In Baboon Metaphysics, primatologists Dorothy L. Cheney and Robert M. Seyfarth explore the behavior and vocalizations of a group of wild baboons in Botswana’s Okavango Delta in order to achieve a better understanding of primates’ social structure. As they observed, baboons live in groups of up to 150 individuals including eight or nine matrilineal families of females and several male figures. Because of these sheer numbers, baboons must form both short term bonds for mating and more lasting attachments that allow cooperative child rearing based on individual needs and status. As they try to understand whether baboons really understand kinship relations, how they guess each other’s intentions and motives, and how they do use vocal communication, the authors end up drawing a vibrant picture of the social interactions that lie beneath these primates’ collective organization.
While the preliminary chapters of the book offer a basic introduction to baboons’ habitat, behavior, and social structure, the subsequent sections provide an in depth explanation of baboons’ familiarity with each other, investigate their own mental self-awareness, and the meaning of their vocalizations, finally offering the authors’ conclusions about the evolution of language. In order to shed light on primates’ perception of their surroundings, Cheney and Seyfarth refer to an extensive series of play back experiments performed at their field site or carried out by researchers on monkeys and apes. Even though it leads to Baboon Metaphysics becoming a little repetitive and hard to follow as it constantly prods into unfamiliar territory, this compilation helps us to reflect on humans’ place in the universe and what makes them so unique.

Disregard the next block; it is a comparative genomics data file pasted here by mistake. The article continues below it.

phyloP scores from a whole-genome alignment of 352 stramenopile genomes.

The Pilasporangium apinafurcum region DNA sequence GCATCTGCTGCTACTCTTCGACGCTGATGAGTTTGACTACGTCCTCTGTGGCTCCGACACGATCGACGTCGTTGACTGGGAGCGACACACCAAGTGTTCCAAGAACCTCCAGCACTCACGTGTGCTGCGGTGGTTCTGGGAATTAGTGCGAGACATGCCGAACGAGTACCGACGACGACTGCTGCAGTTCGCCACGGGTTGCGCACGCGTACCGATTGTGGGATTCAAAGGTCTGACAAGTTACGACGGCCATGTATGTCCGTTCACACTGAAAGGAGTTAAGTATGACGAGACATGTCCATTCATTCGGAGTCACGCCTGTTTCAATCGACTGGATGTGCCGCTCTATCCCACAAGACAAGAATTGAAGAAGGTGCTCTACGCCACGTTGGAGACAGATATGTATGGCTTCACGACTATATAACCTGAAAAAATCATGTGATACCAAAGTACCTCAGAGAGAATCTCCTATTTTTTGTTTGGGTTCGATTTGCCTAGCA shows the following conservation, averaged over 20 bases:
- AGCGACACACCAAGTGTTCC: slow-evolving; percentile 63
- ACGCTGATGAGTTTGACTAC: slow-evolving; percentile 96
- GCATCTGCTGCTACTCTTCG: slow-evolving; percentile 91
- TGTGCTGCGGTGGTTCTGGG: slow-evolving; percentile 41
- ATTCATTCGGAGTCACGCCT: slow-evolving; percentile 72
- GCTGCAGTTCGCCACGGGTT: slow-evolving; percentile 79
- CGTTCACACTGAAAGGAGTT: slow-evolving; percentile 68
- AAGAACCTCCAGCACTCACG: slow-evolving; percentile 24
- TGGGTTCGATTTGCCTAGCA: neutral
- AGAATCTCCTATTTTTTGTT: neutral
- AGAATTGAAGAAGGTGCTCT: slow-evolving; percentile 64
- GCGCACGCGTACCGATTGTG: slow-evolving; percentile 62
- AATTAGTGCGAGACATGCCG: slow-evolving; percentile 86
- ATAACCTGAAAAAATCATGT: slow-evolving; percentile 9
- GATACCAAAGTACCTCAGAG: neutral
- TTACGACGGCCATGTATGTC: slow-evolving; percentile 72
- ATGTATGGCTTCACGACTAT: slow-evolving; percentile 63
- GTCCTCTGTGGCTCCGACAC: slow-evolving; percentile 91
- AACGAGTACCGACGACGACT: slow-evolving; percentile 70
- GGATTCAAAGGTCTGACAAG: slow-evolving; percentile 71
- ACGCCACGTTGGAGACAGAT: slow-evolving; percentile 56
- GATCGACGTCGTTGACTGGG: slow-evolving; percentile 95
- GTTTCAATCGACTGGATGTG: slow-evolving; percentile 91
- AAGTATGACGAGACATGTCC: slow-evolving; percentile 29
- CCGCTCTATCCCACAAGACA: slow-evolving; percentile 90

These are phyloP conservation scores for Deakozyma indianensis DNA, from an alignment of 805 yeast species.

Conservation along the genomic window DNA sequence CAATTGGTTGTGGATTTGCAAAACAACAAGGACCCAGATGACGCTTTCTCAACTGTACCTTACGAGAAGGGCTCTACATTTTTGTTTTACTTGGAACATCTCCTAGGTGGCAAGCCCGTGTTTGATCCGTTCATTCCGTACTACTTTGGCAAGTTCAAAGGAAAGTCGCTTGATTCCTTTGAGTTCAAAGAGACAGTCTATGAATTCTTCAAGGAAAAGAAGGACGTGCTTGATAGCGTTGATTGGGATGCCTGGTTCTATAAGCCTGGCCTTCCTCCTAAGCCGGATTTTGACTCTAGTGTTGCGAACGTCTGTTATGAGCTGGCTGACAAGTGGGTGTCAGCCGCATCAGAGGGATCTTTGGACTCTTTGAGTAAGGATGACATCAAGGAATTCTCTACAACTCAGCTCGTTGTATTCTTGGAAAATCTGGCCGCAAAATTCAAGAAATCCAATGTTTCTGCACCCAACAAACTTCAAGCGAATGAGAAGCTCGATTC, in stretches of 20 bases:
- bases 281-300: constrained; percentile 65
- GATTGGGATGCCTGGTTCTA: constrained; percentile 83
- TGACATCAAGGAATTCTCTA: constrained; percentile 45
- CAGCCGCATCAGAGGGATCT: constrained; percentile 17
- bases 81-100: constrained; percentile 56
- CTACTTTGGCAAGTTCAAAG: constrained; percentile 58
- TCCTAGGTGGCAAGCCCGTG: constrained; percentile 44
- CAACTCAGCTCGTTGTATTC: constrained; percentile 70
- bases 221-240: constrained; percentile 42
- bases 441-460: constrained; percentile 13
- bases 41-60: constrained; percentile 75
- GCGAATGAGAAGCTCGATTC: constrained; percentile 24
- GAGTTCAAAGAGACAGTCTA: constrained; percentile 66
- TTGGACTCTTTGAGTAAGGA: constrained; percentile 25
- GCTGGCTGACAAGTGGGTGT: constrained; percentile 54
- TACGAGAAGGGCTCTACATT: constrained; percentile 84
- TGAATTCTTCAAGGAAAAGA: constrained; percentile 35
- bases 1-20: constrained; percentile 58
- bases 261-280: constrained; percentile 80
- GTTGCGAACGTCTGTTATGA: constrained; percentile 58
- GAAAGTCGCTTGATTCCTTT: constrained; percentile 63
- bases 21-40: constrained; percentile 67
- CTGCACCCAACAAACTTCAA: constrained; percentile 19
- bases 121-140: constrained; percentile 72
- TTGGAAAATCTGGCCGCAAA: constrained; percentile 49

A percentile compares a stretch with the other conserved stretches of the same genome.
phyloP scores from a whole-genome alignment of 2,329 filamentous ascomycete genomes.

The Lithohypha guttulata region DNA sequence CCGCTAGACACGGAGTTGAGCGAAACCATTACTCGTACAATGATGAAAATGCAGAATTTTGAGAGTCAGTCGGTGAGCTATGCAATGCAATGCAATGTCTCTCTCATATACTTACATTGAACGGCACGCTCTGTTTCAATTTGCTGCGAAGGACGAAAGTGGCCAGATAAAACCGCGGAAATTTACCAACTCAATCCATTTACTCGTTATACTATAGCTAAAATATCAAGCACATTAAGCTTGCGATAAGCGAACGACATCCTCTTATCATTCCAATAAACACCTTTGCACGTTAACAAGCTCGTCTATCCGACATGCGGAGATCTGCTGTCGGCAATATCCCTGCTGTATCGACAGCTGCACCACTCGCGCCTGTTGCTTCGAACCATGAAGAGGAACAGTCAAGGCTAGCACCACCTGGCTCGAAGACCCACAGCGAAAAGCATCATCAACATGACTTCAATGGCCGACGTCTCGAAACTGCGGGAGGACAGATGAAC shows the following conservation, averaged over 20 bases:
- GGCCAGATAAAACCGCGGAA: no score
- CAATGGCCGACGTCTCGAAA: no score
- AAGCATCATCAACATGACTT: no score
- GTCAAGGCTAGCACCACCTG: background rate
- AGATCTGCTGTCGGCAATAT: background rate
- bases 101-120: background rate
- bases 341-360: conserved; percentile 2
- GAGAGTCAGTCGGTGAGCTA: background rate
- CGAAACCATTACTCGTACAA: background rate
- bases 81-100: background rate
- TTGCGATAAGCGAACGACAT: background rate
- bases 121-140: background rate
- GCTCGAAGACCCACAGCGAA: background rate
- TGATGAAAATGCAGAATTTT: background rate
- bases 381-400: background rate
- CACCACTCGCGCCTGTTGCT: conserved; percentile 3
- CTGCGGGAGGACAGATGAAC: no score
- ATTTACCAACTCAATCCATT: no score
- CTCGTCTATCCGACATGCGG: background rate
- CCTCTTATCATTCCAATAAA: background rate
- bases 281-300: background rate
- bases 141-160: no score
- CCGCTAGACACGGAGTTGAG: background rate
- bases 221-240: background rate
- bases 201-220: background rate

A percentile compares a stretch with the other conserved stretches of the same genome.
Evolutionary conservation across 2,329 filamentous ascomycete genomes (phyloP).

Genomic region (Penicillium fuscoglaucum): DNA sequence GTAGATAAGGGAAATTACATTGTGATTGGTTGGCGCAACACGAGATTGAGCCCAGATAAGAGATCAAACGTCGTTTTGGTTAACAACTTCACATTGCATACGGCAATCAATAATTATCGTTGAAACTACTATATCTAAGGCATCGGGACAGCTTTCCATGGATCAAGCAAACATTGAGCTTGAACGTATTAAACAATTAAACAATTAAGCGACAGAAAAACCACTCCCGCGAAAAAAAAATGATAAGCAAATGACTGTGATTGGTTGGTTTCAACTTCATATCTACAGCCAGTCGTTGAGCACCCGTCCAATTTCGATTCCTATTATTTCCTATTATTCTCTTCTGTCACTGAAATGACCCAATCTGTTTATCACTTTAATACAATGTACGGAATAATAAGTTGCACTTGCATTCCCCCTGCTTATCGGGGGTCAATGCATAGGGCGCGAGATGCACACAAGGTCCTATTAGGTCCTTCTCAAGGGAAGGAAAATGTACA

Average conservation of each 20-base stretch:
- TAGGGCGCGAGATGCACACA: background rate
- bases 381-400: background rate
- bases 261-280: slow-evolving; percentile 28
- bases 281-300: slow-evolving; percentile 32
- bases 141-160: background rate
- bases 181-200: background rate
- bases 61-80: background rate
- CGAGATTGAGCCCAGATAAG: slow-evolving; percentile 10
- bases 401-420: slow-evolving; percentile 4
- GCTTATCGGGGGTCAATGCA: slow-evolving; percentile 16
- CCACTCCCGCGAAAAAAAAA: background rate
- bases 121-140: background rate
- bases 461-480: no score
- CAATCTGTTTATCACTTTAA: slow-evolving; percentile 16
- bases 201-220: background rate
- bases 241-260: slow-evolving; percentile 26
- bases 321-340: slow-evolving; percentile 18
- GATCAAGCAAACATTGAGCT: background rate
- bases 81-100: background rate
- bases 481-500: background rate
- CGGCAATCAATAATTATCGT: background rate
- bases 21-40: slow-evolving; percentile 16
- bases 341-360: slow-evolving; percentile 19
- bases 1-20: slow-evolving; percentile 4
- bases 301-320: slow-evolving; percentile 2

What struck me the most when reading about baboons and their social interactions was the concept of a theory of mind. Cheney and Seyfarth define this proposal as “a theory, because unlike behavior, mental states are not observable, although they can be used to make predictions about behavior” (1). It is very interesting to realize that mental states are always shaped by external influences, be it an animate object or another mental state. A theory of mind therefore not only allows us to understand others better, but also allows unequivocal access to our own mental states. Introspection provides an opportunity for humans not only to travel into the past, but also to project themselves into the future. This issue of whether animals are also able to experience “episodic memory” is, however, a continual debate.
Within the theory of mind developed by Cheney and Seyfarth, the analogy between baboons and young children is particular remarkable. As they remind us, children the age of four have difficulty recognizing that another person’s beliefs can be different from their own and at variance with reality (1). In other words, as discussed in class, children struggle to recognize that reality is what we see it is. Their ability to attribute mental states to others only develops over time. It has been noted, on the other side, by researchers that baboons and other primates often behave as if they attribute mental states to other individuals. It is believed, however, that their behavior can simply be explained in terms of relatively simply learned behavioral contingencies. Instead of analyzing beliefs and desires, animals rather use past performances as a guide to future behavior (1). Cheney and Seyfarth suggest that humans have a theory of mind due to the enlargement of specific areas of the brain (especially the prefrontal cortex). Similar neuroanatomical evidence, they point out, sheds some light on the fact that primates, like young children, might be able to represent simple mental states like emotions and intentions even if they cannot make sense of knowledge and beliefs (1).